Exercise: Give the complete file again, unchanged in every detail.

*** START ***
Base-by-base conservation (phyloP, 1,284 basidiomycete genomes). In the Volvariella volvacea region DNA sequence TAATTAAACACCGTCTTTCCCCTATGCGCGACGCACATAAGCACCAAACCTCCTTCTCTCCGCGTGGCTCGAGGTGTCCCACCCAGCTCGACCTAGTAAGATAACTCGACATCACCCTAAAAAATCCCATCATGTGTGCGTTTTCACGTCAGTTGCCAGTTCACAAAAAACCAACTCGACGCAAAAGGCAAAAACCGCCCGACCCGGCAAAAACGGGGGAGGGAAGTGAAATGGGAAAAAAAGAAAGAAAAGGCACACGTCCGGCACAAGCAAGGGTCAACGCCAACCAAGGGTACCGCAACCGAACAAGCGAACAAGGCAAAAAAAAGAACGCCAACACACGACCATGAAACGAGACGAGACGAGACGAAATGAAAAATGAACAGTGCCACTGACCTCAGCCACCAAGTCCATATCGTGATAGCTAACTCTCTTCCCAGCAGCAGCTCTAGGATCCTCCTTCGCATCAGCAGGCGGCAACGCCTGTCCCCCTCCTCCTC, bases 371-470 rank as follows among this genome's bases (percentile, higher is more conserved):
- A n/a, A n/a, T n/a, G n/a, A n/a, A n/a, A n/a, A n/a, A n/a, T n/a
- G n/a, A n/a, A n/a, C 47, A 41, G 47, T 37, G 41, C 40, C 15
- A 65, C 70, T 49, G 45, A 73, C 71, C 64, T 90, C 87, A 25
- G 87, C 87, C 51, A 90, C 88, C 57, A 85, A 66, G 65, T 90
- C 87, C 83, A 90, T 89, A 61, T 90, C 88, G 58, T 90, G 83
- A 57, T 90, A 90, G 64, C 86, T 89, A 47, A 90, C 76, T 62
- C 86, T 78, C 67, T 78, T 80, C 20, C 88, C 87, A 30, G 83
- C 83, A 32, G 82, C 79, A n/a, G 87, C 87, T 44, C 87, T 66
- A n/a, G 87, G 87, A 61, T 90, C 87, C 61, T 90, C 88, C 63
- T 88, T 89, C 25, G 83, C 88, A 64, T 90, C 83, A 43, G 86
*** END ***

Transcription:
Base-by-base conservation (phyloP, 1,284 basidiomycete genomes). In the Volvariella volvacea region DNA sequence TAATTAAACACCGTCTTTCCCCTATGCGCGACGCACATAAGCACCAAACCTCCTTCTCTCCGCGTGGCTCGAGGTGTCCCACCCAGCTCGACCTAGTAAGATAACTCGACATCACCCTAAAAAATCCCATCATGTGTGCGTTTTCACGTCAGTTGCCAGTTCACAAAAAACCAACTCGACGCAAAAGGCAAAAACCGCCCGACCCGGCAAAAACGGGGGAGGGAAGTGAAATGGGAAAAAAAGAAAGAAAAGGCACACGTCCGGCACAAGCAAGGGTCAACGCCAACCAAGGGTACCGCAACCGAACAAGCGAACAAGGCAAAAAAAAGAACGCCAACACACGACCATGAAACGAGACGAGACGAGACGAAATGAAAAATGAACAGTGCCACTGACCTCAGCCACCAAGTCCATATCGTGATAGCTAACTCTCTTCCCAGCAGCAGCTCTAGGATCCTCCTTCGCATCAGCAGGCGGCAACGCCTGTCCCCCTCCTCCTC, bases 371-470 rank as follows among this genome's bases (percentile, higher is more conserved):
- A n/a, A n/a, T n/a, G n/a, A n/a, A n/a, A n/a, A n/a, A n/a, T n/a
- G n/a, A n/a, A n/a, C 47, A 41, G 47, T 37, G 41, C 40, C 15
- A 65, C 70, T 49, G 45, A 73, C 71, C 64, T 90, C 87, A 25
- G 87, C 87, C 51, A 90, C 88, C 57, A 85, A 66, G 65, T 90
- C 87, C 83, A 90, T 89, A 61, T 90, C 88, G 58, T 90, G 83
- A 57, T 90, A 90, G 64, C 86, T 89, A 47, A 90, C 76, T 62
- C 86, T 78, C 67, T 78, T 80, C 20, C 88, C 87, A 30, G 83
- C 83, A 32, G 82, C 79, A n/a, G 87, C 87, T 44, C 87, T 66
- A n/a, G 87, G 87, A 61, T 90, C 87, C 61, T 90, C 88, C 63
- T 88, T 89, C 25, G 83, C 88, A 64, T 90, C 83, A 43, G 86